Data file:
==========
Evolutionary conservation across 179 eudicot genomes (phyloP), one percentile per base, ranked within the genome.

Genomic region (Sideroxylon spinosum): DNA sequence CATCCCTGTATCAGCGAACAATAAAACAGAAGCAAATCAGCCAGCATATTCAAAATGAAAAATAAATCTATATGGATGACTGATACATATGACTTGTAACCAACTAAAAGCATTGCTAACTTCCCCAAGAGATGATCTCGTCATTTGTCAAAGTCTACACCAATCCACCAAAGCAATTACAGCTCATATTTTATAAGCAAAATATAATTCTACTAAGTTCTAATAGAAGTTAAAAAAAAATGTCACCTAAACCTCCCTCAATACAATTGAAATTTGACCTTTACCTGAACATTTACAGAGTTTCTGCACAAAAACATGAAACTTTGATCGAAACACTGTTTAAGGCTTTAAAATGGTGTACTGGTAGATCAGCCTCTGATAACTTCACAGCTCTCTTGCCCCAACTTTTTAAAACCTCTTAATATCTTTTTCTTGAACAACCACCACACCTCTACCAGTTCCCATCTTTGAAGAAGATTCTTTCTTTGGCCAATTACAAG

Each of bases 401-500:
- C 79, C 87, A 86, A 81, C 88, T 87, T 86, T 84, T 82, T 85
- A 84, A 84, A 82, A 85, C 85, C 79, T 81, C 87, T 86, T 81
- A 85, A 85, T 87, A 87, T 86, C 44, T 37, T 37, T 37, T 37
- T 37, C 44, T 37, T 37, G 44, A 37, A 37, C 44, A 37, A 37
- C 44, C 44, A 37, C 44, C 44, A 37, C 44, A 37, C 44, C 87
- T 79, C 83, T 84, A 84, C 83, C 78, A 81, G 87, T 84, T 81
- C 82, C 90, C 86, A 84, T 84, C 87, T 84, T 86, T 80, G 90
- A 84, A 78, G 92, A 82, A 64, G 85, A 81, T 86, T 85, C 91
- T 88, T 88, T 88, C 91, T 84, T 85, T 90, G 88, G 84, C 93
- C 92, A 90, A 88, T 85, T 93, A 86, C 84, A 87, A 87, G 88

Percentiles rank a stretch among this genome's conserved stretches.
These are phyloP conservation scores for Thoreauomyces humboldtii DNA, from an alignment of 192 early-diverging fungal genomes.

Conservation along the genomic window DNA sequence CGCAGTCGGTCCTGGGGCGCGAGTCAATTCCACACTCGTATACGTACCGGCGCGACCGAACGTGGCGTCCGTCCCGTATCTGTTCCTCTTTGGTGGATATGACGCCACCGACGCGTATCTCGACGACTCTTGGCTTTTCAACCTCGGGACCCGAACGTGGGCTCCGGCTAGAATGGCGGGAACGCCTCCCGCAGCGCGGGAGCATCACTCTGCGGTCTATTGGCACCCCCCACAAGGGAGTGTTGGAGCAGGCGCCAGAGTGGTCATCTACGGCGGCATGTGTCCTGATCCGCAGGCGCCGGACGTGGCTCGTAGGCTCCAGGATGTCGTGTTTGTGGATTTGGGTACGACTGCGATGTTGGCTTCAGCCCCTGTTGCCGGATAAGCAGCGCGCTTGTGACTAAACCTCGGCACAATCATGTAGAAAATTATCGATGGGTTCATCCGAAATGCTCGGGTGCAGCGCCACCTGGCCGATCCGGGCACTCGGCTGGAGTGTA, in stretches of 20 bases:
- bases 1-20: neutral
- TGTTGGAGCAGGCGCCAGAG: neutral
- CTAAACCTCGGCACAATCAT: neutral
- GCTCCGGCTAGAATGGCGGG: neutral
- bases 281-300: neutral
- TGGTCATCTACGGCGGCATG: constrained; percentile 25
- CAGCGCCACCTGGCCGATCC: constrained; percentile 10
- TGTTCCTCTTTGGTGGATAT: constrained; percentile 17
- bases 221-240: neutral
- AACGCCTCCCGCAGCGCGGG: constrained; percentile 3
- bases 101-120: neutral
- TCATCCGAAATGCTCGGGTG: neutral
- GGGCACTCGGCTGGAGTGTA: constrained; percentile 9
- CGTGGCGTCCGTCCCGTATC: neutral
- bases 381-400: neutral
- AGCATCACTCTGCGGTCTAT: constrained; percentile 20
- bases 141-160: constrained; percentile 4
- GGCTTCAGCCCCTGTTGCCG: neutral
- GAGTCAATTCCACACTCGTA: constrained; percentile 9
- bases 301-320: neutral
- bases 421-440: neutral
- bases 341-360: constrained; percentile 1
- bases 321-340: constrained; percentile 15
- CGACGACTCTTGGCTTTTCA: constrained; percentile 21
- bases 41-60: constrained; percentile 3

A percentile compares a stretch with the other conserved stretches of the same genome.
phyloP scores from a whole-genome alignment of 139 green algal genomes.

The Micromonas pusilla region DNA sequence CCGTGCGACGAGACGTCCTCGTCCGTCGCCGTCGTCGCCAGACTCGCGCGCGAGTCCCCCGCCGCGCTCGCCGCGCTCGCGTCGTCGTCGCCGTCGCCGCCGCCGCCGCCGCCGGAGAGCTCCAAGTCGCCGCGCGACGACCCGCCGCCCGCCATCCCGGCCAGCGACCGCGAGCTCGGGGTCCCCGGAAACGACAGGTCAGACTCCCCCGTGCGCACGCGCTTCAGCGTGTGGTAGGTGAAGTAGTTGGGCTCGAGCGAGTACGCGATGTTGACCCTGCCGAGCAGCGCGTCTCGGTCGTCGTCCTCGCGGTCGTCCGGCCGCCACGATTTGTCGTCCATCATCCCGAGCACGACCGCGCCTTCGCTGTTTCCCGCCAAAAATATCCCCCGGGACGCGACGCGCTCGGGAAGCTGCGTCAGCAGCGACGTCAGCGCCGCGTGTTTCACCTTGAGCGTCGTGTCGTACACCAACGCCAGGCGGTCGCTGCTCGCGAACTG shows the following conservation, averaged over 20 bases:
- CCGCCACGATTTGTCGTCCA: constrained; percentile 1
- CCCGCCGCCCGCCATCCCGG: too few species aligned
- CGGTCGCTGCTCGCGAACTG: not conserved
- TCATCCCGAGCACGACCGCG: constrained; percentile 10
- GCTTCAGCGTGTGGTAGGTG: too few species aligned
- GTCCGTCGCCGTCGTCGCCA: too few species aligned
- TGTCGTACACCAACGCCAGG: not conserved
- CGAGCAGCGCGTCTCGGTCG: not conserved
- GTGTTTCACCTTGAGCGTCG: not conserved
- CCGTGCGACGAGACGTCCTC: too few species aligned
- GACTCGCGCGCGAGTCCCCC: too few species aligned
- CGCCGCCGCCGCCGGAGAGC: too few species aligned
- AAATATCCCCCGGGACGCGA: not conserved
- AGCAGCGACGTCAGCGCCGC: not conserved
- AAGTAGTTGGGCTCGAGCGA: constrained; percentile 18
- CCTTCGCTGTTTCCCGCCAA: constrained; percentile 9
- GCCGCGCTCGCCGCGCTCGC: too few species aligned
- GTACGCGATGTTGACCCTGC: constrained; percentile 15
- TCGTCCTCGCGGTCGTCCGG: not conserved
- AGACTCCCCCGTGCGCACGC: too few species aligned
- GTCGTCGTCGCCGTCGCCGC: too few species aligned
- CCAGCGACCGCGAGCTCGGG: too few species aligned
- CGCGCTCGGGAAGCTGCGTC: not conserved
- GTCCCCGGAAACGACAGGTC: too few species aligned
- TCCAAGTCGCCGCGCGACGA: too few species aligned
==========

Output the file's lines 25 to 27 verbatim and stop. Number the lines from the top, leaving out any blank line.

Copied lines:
- bases 221-240: neutral
- AACGCCTCCCGCAGCGCGGG: constrained; percentile 3
- bases 101-120: neutral